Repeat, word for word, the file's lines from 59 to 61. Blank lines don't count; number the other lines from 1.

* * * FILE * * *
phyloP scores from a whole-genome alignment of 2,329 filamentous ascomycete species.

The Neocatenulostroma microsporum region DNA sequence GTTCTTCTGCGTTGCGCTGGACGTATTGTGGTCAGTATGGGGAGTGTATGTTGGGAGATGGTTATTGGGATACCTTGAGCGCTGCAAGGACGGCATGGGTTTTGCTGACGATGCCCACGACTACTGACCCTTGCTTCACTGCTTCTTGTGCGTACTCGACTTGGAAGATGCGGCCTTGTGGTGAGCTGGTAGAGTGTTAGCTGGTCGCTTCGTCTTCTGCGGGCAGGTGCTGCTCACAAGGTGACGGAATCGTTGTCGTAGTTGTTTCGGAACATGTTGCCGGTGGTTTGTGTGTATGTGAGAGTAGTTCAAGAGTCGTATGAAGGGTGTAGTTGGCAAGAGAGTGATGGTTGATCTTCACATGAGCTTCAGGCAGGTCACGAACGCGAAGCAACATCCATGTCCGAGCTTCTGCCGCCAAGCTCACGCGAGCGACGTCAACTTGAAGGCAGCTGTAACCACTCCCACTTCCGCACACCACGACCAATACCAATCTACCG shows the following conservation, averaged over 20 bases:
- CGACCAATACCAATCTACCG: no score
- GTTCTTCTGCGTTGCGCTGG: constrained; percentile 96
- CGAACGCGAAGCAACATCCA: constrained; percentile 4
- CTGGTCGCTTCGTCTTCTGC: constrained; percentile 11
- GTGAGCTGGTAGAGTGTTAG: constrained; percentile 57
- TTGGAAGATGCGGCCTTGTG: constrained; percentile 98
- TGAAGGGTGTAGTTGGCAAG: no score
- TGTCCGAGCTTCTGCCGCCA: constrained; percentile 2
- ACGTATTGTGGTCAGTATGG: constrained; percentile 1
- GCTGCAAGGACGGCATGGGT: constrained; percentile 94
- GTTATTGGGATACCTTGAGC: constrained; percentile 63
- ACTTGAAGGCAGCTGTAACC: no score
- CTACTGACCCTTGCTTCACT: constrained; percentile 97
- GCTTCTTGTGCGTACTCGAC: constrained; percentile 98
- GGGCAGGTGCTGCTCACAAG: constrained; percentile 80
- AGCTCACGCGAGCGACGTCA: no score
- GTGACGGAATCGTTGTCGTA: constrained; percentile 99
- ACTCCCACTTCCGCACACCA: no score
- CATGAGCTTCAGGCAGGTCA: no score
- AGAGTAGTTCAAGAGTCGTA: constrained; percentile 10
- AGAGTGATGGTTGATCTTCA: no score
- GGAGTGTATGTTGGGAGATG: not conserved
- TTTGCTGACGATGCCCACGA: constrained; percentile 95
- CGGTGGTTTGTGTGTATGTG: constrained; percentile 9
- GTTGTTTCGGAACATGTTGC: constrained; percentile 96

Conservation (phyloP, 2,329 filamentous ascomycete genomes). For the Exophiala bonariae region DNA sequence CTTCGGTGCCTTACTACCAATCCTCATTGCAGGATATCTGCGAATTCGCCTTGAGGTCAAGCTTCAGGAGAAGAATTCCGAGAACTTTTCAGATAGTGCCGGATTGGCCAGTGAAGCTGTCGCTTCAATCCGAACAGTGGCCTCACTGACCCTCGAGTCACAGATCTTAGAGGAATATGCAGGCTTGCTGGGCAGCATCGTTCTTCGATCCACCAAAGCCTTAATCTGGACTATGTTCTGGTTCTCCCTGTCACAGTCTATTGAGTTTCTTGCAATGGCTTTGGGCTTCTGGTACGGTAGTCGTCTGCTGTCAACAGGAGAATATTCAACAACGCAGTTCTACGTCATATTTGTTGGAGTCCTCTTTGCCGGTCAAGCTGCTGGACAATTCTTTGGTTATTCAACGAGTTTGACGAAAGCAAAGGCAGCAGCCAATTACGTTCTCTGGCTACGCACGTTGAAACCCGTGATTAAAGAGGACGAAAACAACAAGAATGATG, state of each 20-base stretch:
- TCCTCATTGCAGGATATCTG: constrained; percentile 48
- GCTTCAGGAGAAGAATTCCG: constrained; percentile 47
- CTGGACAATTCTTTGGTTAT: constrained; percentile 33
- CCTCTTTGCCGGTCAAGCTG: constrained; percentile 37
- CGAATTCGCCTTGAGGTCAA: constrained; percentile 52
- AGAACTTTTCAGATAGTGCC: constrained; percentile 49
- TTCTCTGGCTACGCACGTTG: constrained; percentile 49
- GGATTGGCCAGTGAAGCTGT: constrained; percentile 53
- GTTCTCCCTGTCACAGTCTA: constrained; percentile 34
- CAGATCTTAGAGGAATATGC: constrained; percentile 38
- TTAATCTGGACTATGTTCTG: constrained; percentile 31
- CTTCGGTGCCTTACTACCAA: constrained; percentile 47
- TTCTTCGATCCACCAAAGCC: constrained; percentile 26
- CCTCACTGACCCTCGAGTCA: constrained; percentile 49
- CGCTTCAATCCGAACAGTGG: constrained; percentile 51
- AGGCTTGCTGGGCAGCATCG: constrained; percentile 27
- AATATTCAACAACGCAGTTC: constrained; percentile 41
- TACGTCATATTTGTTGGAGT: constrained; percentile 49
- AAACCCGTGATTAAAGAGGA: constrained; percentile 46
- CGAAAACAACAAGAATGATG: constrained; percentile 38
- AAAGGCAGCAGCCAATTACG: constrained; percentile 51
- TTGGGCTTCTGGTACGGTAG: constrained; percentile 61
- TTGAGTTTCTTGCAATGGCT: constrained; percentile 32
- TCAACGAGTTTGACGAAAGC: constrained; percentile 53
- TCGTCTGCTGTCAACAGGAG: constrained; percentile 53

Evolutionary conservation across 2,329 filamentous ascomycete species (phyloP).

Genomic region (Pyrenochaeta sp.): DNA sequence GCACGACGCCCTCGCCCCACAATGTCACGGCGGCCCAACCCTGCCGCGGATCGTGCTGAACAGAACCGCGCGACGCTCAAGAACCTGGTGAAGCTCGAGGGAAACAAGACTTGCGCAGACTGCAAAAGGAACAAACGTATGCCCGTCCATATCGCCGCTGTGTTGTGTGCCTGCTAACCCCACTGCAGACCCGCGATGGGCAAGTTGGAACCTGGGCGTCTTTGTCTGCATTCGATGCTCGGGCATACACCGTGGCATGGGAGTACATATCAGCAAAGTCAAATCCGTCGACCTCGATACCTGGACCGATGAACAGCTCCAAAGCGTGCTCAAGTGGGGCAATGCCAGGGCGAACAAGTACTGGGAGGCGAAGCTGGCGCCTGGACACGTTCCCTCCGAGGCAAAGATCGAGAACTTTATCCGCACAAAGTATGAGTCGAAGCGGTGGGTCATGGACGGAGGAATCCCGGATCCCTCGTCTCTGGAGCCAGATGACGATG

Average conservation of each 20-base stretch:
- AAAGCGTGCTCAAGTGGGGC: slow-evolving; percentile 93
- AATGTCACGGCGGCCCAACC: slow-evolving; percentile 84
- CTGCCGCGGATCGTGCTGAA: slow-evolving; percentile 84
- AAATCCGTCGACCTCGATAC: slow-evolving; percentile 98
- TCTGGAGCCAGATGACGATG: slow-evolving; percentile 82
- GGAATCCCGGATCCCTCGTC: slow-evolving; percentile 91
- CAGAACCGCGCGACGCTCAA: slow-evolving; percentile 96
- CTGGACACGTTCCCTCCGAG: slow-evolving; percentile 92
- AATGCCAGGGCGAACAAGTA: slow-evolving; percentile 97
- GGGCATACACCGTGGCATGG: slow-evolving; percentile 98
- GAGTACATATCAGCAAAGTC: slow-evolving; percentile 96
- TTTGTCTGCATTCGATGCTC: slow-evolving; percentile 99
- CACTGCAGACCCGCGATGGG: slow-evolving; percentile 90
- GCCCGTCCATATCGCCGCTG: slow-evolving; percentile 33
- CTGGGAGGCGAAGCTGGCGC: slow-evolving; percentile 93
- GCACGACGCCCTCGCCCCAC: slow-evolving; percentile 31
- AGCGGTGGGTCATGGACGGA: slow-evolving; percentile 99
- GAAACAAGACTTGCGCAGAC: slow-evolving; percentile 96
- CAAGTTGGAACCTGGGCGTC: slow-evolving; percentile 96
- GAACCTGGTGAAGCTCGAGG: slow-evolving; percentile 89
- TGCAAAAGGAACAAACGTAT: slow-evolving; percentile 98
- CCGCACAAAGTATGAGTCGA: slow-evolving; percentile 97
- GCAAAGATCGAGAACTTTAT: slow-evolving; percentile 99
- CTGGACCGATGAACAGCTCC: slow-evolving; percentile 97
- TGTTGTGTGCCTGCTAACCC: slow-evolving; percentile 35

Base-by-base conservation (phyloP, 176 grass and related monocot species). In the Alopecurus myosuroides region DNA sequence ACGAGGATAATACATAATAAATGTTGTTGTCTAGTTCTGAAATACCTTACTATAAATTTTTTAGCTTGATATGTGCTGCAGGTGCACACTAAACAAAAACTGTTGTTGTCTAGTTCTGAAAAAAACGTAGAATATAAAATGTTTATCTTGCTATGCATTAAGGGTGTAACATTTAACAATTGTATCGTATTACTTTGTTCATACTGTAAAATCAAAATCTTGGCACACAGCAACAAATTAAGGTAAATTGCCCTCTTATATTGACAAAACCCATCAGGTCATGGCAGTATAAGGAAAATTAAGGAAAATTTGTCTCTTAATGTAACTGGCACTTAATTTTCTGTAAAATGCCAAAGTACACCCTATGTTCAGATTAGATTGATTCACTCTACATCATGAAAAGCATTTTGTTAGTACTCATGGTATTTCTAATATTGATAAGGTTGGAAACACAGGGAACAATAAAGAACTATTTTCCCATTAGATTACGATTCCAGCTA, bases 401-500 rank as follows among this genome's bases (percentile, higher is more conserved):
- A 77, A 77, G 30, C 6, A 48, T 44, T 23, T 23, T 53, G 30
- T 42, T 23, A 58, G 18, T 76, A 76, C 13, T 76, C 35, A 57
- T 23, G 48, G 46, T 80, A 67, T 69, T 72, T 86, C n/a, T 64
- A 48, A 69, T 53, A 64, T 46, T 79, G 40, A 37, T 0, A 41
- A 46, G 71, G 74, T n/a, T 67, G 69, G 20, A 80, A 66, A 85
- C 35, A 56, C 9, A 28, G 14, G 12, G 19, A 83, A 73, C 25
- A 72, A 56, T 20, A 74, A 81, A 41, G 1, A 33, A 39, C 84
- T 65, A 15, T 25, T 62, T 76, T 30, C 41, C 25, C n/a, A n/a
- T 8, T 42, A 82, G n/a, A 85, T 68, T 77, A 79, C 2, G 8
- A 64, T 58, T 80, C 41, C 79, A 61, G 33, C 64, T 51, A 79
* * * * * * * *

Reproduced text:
- CTGCCGCGGATCGTGCTGAA: slow-evolving; percentile 84
- AAATCCGTCGACCTCGATAC: slow-evolving; percentile 98
- TCTGGAGCCAGATGACGATG: slow-evolving; percentile 82